Old-Fashioned Blackberry Preserves

While wild blackberry season might not last long, this easy blackberry preserve recipe will let you enjoy it year-round

By author of Timber 2 Table Wild Game Recipes Print Recipe
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Summer in many parts of the country means three things: hot weather, bugs, and blackberries. Of the three, I enjoy the last one the most and endure the first two to get it. 

Spread the blackberry preserves over toast or warm biscuits.

While blackberry season doesn’t last long, this easy, old-fashioned blackberry preserve recipe allows you to enjoy the flavor of fresh blackberries year-round. While blackberries are naturally high in pectin, the extra added pectin in the ingredient list helps to make sure your preserves set up with a nice, thick consistency. I like to strain half of my berry pulp to remove some of the seeds. I’ve found the smoother texture of fewer seeds to be more pleasing on a breakfast biscuit or slice of toast. 

The high acidity of the jam means that it is safe to can with a water bath, making it shelf stable at room temperatures.



Wash your berries. Unlike cultivated fruits, wild stock doesn’t get sprayed with insecticides. To remove unwanted critters, cover the fruit in cool water and add 1 cup of lemon juice. Swirl the fruit gently with your hand and let it soak for 15 minutes. Any critters in or on the berries should release and float to the surface. Drain the water and rinse the fruit a second time before spreading it in a single layer on a paper-towel-lined sheet pan and patting it dry. 

Clean the berries before making the preserves.

Prep your ingredients before starting. Measure out fruit mixture, sugar, and lemon juice in separate containers before starting to cook the preserves. Once the fruit and pectin start to boil, there isn’t a lot of downtime for measurements. 

Follow the fruit-to-sugar ratio listed. Not following the ratio can result in preserves that don’t set up. If you use another brand of pectin besides Sure Jell, follow the fruit-to-sugar ratio listed on the instructions. 

We use Sure Jell brand of pectin.

Always make sure to clean and sterilize your jars and lids before filling them, and always use new lids when canning. 

Work warm to warm on jars. Never put hot preserves in a cold jar, and don’t add cold jars to hot water. Doing so can cause thermal shock and break the glass. I like to sterilize jars by placing them in a pot of cool water. Then I gently heat to a boil. Fill the sterilized and dried jars with hot preserves while the jars are still warm to the touch from the sterilization process. Likewise, add the warm jars to warm water for the water bath sealing process and gently bring the water to a boil.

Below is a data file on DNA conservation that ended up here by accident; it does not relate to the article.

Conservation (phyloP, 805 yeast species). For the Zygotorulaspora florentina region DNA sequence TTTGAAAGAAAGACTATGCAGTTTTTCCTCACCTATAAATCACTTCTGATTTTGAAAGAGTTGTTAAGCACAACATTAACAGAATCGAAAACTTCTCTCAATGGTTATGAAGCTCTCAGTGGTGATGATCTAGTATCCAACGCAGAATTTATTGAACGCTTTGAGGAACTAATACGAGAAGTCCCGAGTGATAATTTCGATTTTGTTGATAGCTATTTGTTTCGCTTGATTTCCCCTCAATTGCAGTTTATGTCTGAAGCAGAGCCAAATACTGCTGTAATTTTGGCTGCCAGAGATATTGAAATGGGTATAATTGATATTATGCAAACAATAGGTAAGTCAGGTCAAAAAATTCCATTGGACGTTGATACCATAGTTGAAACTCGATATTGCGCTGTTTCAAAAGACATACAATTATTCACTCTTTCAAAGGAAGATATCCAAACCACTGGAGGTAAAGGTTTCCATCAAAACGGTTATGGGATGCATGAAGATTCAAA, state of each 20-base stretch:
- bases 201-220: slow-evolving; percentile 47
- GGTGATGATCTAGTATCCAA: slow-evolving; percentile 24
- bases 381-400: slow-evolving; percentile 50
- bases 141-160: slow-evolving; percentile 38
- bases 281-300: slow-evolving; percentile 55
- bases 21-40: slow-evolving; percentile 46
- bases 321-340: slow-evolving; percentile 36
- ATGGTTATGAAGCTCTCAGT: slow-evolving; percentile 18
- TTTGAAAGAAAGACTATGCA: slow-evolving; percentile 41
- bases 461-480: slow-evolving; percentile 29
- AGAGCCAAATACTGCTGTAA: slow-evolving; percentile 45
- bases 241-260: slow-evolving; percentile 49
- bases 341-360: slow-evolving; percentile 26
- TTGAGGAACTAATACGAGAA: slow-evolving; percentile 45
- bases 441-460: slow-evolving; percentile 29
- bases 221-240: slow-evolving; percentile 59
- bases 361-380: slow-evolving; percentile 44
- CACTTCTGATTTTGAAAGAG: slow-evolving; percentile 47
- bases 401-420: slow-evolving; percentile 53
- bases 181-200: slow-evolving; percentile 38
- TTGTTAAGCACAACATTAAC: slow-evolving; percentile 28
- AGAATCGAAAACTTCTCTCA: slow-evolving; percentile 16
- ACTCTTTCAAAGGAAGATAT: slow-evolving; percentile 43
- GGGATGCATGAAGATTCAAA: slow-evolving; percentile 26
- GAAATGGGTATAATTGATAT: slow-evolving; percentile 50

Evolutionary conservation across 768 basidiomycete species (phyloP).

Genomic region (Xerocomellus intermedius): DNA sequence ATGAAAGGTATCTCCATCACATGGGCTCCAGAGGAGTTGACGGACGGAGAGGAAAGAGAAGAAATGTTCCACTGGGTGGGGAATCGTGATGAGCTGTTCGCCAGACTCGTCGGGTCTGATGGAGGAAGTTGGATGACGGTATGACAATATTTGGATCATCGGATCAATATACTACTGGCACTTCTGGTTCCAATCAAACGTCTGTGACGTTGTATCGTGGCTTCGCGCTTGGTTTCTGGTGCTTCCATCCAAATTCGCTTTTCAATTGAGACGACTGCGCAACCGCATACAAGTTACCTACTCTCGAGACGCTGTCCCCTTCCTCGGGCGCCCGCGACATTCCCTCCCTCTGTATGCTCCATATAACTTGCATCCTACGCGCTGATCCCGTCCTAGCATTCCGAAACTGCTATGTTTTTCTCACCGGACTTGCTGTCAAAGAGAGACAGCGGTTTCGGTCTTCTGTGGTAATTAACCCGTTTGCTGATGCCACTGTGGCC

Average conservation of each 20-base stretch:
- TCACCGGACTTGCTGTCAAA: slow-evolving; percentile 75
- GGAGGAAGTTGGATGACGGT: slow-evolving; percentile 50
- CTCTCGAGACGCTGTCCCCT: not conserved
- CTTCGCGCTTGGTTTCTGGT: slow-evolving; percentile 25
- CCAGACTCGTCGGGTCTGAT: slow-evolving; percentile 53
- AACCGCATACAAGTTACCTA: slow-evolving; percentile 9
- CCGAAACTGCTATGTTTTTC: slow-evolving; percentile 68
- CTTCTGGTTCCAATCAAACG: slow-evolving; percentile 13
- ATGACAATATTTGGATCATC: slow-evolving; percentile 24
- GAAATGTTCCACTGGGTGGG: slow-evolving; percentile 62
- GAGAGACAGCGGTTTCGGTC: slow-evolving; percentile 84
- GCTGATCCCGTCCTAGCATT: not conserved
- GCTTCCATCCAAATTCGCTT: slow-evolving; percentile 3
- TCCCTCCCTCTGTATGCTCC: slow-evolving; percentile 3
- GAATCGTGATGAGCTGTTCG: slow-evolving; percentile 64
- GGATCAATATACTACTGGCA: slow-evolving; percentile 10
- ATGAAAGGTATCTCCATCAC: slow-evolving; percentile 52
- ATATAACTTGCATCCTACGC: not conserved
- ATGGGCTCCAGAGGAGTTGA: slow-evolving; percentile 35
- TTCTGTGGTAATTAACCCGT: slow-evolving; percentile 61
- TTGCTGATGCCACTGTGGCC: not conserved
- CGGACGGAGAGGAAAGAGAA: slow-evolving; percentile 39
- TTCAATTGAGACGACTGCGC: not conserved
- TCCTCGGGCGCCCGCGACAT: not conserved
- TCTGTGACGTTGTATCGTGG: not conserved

Boil the jars to sterilize them.

Make sure the jar rims are clean and dry before adding the lids. Always wipe the jar rims after filling to make sure an errant drop of preserves doesn’t prevent the lid from making a good seal. 

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8 cups fresh blackberries

7 cups sugar

3 tablespoons lemon juice

1.75 package of Sure Jell Original unflavored pectin

5 clean pint jars with new lids

Cooking Instructions

Start by placing the berries in a large bowl. Use a potato masher or biscuit cutter to smash the berries into a pulp. Working with a cup or two of berries at a time, use the back side of a large wooden spoon to push one half of the mashed berry pulp through a fine wire strainer to remove the seeds. Don’t worry if a few make it through. Pour the strained pulp back into the mashed berries. You should have about 5 cups of berry juice and pulp when you finish. 

Use the back of a wooden spoon to force 1/2 of the berry pulp through a mesh strainer to remove some of the seeds.

Add the pulp to a large pot over medium-high heat. Add the pectin. Bring the mixture to a rolling boil and stir in the sugar. Return the mixture to a full boil and cook for one minute. Remove from heat. 

Bring the fruit and pectin to a boil then stir in the sugar.

Using a ladle and a canning funnel, fill the jars just to the start of the jar threads, leaving ½ to ¾ of an inch of headspace. Use a clean cloth or paper towel to wipe the jar rims clean. Any moisture or preserves stuck to the jar rim will prevent the lid from sealing. Place the sanitized jar lids on the jars. Screw the rings on finger tight. 

Use a canning funnel to fill the jars without making a mess.

To water batch can the preserves, add a wire rack or water batch canning rack to a large pot. Add 1 to 2 inches of water and set the heat level at medium-high. Carefully add the warm jars of preserves. Continue filling the pot with water until it covers the jars. Bring to a boil and cover the pot. Boil for 10 minutes. Using jar tongs, transfer the hot jars to a clean towel and allow them to set the lids. This process can can take up to several hours. You will hear an audible “ping” as each jar lid seals. Once sealed, the jars of preserves are shelf stable up to a year or more. You can if jars don't seal well by pressing the center of the lid. If the lid pushes down and springs back, the jar isn’t sealed. You should refrigerate these and use within 3-4 weeks time. 

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